9. Close — McConnell advocates for practitioners to consider “close date plus 1 minute” – meaning how will you respond if right after close, there is a cyber or physical threat? Do you have plans in place so the security team and all employees on both sides of the deal are not scrambling? 
  10. Post-merger integration (PMI)

Throughout the deal’s lifecycle, the security team is also paying close attention to the technology being leveraged, insider threats (as previously mentioned), and incident responses. 


How Does Focusing on M&A Security Add Value?

A focus on security adds value to the business, as well as to the security practitioner. 

Security adds value to your business by:

  • avoiding negative front page news
  • increasing shareholder value
  • increasing customer value
  • reducing vulnerabilities
  • improving the integration schedule (often accelerating integration)
  • steering clear of those “bad ideas” related to buying and selling (aka the barns on the remote land)

The security practitioner benefits from being involved in the M&A process by:

  • forming new relationships and networking
  • having a ROI (return on investment) financially and otherwise
  • gaining new technological and new threat insights
  • obtaining new best practice insights

What Are Additional M&A Security Best Practices?

  1. Security needs to build out tools to get others to understand why security needs to be involved and what the different types of risk are. McConnell leverages visuals to accomplish this.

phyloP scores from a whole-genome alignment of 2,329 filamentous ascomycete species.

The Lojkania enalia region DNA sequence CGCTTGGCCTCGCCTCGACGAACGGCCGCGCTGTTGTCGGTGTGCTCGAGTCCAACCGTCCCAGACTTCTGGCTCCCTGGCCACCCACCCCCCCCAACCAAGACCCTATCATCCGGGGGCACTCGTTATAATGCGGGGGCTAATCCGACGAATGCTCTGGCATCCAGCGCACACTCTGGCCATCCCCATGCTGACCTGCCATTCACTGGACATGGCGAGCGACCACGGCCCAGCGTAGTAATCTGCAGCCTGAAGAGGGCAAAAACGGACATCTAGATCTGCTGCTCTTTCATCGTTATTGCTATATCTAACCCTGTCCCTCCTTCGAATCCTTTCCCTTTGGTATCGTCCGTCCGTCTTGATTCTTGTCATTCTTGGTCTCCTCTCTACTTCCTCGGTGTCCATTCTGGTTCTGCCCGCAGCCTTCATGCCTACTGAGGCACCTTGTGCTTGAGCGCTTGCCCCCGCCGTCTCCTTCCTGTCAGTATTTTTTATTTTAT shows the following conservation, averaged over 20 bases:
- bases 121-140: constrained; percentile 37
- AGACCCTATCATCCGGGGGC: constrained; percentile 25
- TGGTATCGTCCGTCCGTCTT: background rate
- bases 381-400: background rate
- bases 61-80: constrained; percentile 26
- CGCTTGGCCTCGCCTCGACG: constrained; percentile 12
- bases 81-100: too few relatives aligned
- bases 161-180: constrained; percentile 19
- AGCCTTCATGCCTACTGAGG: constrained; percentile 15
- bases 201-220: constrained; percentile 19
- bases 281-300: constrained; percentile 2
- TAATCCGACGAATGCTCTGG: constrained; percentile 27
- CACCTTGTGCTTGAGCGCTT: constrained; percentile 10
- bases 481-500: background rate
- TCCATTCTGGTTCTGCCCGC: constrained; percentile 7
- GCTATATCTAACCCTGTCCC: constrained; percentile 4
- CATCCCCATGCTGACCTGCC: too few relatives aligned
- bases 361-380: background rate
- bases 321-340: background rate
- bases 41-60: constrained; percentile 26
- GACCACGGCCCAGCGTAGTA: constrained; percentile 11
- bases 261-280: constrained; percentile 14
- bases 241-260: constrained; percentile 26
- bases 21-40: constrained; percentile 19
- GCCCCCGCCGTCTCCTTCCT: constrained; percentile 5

2. Security is broad and should be conducted as broad, but this means if security is split up among different departments, the departments need time to come together and engage in transparent communication. 
  3. When leveraging M&A technology, security needs to focus on who really needs access to the information. This starts at ideation. Do 600 people need access to the virtual data room or do 6 need initial access? Moreover, everything must be secure and accounted for: emails, chat, collaboration tools, VDRs, and project management platforms. 
  4. Security must help all employees and decision makers understand the differences between “compliant,” “secure,” and “certified” when it comes to assessing M&A tools. In a nutshell: “compliant” doesn’t really mean much so it should be taken with a grain of salt; “certified” means the tool is third party validated; “secure” has a constantly changing meaning. Given all this, when looking for M&A software and/or M&A tools, consider commitment to security, transparency, certifications and policies. 

Final Takeaways:

Security encompasses the entire M&A process and helps buyers and sellers avoid costly mistakes by viewing each element and interaction through a unique lens. In order for Security to gain the aforementioned coveted seat at the M&A table, McConnell preaches taking on a servant-first mentality — essentially presenting Security as a solution provider and helper; gone are the days of leading with scare tactics only.